[2.49] And as we look upon the Uncharted Forest far in the night, we think of the secrets of the Unmentionable Times. And we wonder how it came to pass that these secrets were lost to the world. We have heard the legends of the great fighting, in which many men fought on one side and only a few on the other. These few were the Evil Ones and they were conquered. Then great fires raged over the land. And in these fires the Evil Ones were burned. And the fire which is called the Dawn of the Great Rebirth, was the Script Fire where all the scripts of the Evil Ones were burned, and with them all the words of the Evil Ones. Great mountains of flame stood in the squares of the Cities for three months. Then came the Great Rebirth.

2.53 some word, one single word which is not in the language of men, but which has been.

 

 

3.4 we had found the greatest power on earth. For it defies all the laws known to men. It makes the needle move and turn on the compass which we stole

3.5 wires that led to strange little globes of glass on the walls;

 

 

4.1 the sky turned white, as if the sun had burst and spread its flame in the air, and the fields lay still without breath, and the dust of the road was white in the glow

"What is our name?" they asked.

[4.5] "The Golden One."

[4.9] "The Unconquered."

[4.20] The head of the Golden One bowed slowly, and they stood still before us, their arms at their sides, the palms of their hands turned to us, as if their body were delivered in submission to our eyes.

[4.27] Then they knelt by the moat, they gathered water in their two hands, they rose and they held the water out to our lips.

4.30 they moved stepping back, as if they could not turn from us, their arms bent before them, as if they could not lower their hands. [devotional posture]

 

 

 

 

 

 

 

 

Literature of Ideas: forgiveness for bad writing often comes via agreement with ideas

 

Question for Tuesday: How rationalize “I” always being “he”?

 

 

Style

Empty subjects, expletive—opening paragraphs

5.1 we made it

Manageable strangeness of we, us, our for I, me, my—does the plural pronoun reach out to include reader?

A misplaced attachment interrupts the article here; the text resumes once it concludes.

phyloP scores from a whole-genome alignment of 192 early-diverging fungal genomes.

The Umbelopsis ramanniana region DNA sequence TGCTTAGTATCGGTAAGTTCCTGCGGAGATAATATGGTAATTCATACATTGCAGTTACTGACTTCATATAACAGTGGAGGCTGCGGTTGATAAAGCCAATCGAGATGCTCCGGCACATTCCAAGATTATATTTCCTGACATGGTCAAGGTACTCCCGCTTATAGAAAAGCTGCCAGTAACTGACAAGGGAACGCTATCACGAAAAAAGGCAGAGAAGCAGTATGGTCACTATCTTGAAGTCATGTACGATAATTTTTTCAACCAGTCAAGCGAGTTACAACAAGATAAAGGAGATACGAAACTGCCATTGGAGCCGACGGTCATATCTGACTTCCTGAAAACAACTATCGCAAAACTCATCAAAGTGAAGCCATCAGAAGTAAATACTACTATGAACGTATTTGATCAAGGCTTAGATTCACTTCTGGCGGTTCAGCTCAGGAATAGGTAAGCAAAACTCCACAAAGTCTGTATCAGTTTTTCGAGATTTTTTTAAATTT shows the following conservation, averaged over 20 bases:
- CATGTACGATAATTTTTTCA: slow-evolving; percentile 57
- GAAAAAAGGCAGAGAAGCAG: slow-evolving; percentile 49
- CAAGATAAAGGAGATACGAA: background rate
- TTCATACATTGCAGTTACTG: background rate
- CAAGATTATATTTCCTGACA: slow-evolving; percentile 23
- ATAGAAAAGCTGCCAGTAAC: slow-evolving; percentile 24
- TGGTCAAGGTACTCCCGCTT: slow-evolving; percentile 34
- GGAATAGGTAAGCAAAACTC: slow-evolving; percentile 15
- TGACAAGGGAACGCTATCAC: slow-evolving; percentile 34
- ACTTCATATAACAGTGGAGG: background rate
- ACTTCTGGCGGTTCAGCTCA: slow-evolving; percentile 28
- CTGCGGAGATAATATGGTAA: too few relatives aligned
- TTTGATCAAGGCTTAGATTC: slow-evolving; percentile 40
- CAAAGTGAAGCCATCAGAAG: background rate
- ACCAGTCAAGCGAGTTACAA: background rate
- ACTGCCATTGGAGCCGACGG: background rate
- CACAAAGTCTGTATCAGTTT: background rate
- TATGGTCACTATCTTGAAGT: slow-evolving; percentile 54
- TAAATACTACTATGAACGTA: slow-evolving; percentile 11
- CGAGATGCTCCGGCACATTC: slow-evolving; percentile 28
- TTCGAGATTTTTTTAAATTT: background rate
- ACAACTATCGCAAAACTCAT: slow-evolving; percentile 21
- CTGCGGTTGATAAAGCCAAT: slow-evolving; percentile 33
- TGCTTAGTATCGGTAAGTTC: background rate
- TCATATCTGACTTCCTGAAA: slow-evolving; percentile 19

Ambiguity of “we” at 1.6

1.35 Union 5-3992 are a sickly lad

1.32 In five hours, the shadows are blue on the pavements, and the sky is blue with a deep brightness which is not bright. [heroic or mythic simplicity; or biblical—cf. Gospel of Mark]

1.37 mythically simple setting [diminution of setting increases heroic stature of human figure]

Elemental items in setting: iron, stone, fire, soil, sun, tunics, brooms, rakes

3.3 The frog had been hanging on a wire of copper; and it had been the metal of our knife which had sent a strange power to the copper through the brine of the frog's body.

[4.1] Many days passed before we could speak to the Golden One again. But then came the day when the sky turned white, as if the sun had burst and spread its flame in the air, and the fields lay still without breath, and the dust of the road was white in the glow.

Ch. 4 dialogue is somewhat Socratic but stripped, elemental, uncomplicated

Ritual but not stale ritual; rather original, newborn [4.27] Then they knelt by the moat, they gathered water in their two hands, they rose and they held the water out to our lips.

[5.3] a circle of light lay on the stone before us.

[5.4] We stood, and we held our head in our hands. We could not conceive of that which we had created. We had touched no flint, made no fire. Yet here was light, light that came from nowhere, light from the heart of metal.

[5.5] We blew out the candle. Darkness swallowed us. There was nothing left around us, nothing save night and a thin thread of flame in it, as a crack in the wall of a prison. We stretched our hands to the wire, and we saw our fingers in the red glow. We could not see our body nor feel it, and in that moment nothing existed save our two hands over a wire glowing in a black abyss.

[9.13] "We heard that you had gone to the Uncharted Forest, for the whole City is speaking of it. So on the night of the day when we heard it, we ran away from the Home of the Peasants. We found the marks of your feet across the plain where no men walk.

[10.3] We climbed paths where the wild goat dared not follow.

[10.21] We look ahead, we beg our heart for guidance

 

 

 

Appeals

End of ch. 5 conforms to modern ideology of heroic self, acquisition of property and / or knowledge and power

Better book than intended—cf. Death of the Author

Foucault

http://www.scribd.com/doc/10268982/Foucault-What-is-an-Author

 

 

Repulsion content

Dissecting animals, frogs

 

 

 

Utopian tradition

Dystopian, satirical, or counter-utopian tradition

economic system socialism plus or minus incentives--equality over freedom freemarket capitalism--freedom over equality
human unit collective, nation-as-family, equality
 
individual plus or minus patriarchal, hierarchical family (Rand: "Ego" or "I")

 

examples of "human unit"

More: utopia = nation as family

Gilman: women of Herland "think in we's"

Bellamy, Looking Backward, "Mr. Barton's Sermon" ch. 26:

"reaction of a changed environment upon human nature . . . a society which was founded on the pseudo-self-interest of selfishness . . . has been replaced by institutions based on the true self-interest of a rational unselfishness, and appealing to the social and generous instincts of men."

"the means of subsistence distributed from a common stock as among children at the father's table"

 


history for Rand & Anthem